New Concealed Carry Law Coincides With Grim Anniversary Of Austin Massacre Starting tomorrow, concealed weapons will be allowed on Texas campuses. NPR's Elise Hu talks with University of Texas vice chancellor David Daniel, 50 years to the day since the UT tower shooting.

New Concealed Carry Law Coincides With Grim Anniversary Of Austin Massacre

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Tomorrow marks 50 years since a national tragedy played out on the campus of the University of Texas at Austin.


UNIDENTIFIED REPORTER: This is a KLRN News bulletin. A sniper with a high-powered rifle has taken up a position on the observation deck of the tower on the campus of the University of Texas. He is firing at positions within his range.

HU: The sniper was a former Marine and expert marksman named Charles Whitman. By the time police shot and killed him, 14 people were dead and more than 30 others wounded. As the UT-Austin campus marks that grim anniversary tomorrow, a new gun law will take effect in Texas. For the first time, licensed gun owners will be allowed to carry loaded, concealed handguns on all Texas public university campuses. Dr. David Daniel is one of the officials charged with implementing the new law. He is deputy chancellor of the University of Texas System, and he joins me now.

Dr. Daniel, welcome.

DAVID DANIEL: Thank you. It's good to be with you.

HU: Well, let me just ask, how do you feel about this law going into effect on this anniversary?

DANIEL: Well, it's unfortunate that the anniversary of that tragic shooting happens to coincide with the implementation of the concealed carry law. As chance would have it, the 50-year anniversary is the date August 1, 2016, and that happens to be the date that the concealed carry law goes into effect for public university campuses in Texas.

HU: What exactly are the provisions of the new law? Kind of spell that out for us.

DANIEL: The law extends the right for concealed handgun license-holders, who already have the ability to carry their handgun generally in Texas, to carry those concealed handguns onto college campuses. The unique aspect of the Texas law is that the law empowers university presidents to establish reasonable rules for the carrying of concealed handguns, taking into account the unique characteristics of each campus. But presidents may not establish rules that prohibit, or generally appear to prohibit, the carrying of concealed handguns.

HU: So what would be an example of maybe a restriction on the UT campus that's different on the Texas A&M campus at College Station?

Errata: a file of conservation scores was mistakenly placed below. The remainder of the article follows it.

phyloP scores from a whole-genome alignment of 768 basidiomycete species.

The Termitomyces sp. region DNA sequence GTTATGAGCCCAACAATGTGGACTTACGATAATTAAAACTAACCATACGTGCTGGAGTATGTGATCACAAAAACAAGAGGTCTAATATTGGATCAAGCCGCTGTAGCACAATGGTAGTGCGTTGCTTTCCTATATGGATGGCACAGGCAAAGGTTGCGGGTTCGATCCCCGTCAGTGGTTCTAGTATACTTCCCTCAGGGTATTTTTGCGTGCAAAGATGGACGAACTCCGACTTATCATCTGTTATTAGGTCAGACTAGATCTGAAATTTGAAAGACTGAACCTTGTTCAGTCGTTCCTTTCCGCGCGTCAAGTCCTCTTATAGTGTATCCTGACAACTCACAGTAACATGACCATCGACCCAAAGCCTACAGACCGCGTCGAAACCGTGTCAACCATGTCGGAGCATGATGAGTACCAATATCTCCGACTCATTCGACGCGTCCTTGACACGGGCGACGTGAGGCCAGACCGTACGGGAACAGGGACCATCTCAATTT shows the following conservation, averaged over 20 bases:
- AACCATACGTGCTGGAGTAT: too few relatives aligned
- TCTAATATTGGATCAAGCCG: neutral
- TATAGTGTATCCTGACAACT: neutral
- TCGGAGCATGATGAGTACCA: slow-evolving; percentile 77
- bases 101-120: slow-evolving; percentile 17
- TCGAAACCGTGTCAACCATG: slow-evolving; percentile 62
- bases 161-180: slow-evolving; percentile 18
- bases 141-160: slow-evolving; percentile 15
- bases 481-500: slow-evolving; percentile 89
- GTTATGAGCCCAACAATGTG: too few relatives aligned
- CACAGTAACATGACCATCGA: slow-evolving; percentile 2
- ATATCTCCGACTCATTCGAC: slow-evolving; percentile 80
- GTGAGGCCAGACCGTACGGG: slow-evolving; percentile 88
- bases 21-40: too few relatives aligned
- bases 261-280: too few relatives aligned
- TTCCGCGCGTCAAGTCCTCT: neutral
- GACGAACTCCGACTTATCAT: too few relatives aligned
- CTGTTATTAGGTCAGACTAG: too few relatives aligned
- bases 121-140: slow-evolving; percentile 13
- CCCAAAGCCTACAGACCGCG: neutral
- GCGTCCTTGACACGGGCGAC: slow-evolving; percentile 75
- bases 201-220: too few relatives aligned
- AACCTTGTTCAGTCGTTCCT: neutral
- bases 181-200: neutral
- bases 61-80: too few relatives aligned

DANIEL: So in some of our campuses, concealed carry is not allowed in dormitories, whereas in other campuses, it is allowed. Probably the most significant difference is a provision established at the University of Texas - Austin that allows occupants of individual offices to not allow concealed carry within their office. I expect some other campuses in the University of Texas System to adapt that rule as well, but I expect that others will not. So we do see differences at different campuses.

HU: Are you preparing any additional levels of security or any trainings, drills as a result of preparing for this law?

DANIEL: We've put some additional training in place for our police officers to deal with weapons. We have talked about putting additional security cameras in place at key locations. So the implementation of the law has raised anxiety. It has raised concerns, and we're trying to use it as an opportunity to increase safety and security on campus in general.

HU: On the topic of all this debate and dialogue, some professors are attempting to reverse this law with a lawsuit. And in it, they're noting the timing of it going into effect on a mass shooting anniversary. So Dr. Daniel, I have to ask - will this law make campuses safer?

DANIEL: (Laughter) Well, we don't have an opinion one way or the other about whether the law will make a campus safer or not. Chancellor McRaven was very clear - and I agree with him - in that our preference would not be to allow concealed carry on campus. However, we're very respectful of our legislative process. Our elected leaders made their decision. The governor signed it into law. We at the university are committed to following the law, making our campuses just as safe as they possibly can be and do so in a way that does not alter the learning environment at our campuses.

HU: Dr. David Daniel is deputy chancellor of the University of Texas System. Dr. Daniel, thanks so much.

DANIEL: My pleasure.

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